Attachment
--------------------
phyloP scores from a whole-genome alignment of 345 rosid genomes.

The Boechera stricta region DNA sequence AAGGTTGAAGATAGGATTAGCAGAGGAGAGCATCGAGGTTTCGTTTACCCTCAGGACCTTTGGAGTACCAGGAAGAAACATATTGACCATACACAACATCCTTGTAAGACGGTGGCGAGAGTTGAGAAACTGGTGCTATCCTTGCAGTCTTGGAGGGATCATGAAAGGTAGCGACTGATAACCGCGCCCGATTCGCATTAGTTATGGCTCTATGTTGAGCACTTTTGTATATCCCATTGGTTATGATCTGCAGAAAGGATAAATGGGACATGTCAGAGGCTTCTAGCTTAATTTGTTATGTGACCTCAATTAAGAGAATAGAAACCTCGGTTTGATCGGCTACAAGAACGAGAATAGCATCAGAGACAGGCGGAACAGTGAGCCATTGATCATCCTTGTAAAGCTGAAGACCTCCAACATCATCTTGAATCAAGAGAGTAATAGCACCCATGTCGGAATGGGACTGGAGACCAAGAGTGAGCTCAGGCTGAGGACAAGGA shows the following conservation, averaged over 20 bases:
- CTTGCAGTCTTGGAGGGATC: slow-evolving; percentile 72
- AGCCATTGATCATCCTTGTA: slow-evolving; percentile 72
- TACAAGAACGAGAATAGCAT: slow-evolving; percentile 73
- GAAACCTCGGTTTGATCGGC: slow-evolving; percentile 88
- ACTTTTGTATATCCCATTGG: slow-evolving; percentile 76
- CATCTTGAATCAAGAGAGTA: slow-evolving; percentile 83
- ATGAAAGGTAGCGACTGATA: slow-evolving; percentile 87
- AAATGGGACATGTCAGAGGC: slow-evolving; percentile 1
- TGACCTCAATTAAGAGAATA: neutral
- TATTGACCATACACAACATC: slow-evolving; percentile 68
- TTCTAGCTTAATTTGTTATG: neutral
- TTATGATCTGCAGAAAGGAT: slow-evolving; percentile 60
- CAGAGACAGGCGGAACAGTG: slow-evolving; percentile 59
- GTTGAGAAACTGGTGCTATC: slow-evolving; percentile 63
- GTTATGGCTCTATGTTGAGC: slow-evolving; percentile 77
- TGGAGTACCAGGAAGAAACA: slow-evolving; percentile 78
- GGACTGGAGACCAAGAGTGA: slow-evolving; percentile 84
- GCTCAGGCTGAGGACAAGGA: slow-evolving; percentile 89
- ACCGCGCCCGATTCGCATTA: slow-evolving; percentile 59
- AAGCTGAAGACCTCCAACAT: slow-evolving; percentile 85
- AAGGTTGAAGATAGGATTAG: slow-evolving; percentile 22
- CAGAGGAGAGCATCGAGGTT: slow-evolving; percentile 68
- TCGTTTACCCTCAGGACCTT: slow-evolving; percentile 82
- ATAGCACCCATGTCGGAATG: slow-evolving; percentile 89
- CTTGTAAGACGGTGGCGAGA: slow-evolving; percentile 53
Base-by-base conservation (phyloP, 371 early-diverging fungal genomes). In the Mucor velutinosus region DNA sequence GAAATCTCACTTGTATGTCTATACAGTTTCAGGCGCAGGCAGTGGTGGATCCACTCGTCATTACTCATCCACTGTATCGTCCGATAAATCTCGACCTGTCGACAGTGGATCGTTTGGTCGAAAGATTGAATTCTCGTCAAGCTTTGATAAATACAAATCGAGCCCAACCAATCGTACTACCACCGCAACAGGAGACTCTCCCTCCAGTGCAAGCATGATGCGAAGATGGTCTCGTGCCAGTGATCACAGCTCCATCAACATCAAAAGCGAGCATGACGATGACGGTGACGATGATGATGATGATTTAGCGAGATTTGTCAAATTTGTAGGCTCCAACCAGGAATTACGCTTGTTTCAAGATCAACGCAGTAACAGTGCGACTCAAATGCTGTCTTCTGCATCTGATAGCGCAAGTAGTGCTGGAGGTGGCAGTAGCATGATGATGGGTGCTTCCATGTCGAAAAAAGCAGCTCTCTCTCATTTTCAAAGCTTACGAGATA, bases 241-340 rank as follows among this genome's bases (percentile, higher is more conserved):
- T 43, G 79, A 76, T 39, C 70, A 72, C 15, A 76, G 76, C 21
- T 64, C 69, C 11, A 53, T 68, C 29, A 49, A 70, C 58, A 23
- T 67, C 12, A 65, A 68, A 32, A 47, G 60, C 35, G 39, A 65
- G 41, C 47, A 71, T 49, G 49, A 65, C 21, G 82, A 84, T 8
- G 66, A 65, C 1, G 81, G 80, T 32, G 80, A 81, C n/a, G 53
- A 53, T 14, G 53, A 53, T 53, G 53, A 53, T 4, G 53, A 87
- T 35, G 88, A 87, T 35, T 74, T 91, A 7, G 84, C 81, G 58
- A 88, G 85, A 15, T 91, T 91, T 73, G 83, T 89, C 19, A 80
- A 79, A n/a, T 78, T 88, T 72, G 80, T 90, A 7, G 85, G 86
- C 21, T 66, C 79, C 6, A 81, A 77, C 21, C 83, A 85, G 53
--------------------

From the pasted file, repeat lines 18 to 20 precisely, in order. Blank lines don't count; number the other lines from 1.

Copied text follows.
- TGGAGTACCAGGAAGAAACA: slow-evolving; percentile 78
- GGACTGGAGACCAAGAGTGA: slow-evolving; percentile 84
- GCTCAGGCTGAGGACAAGGA: slow-evolving; percentile 89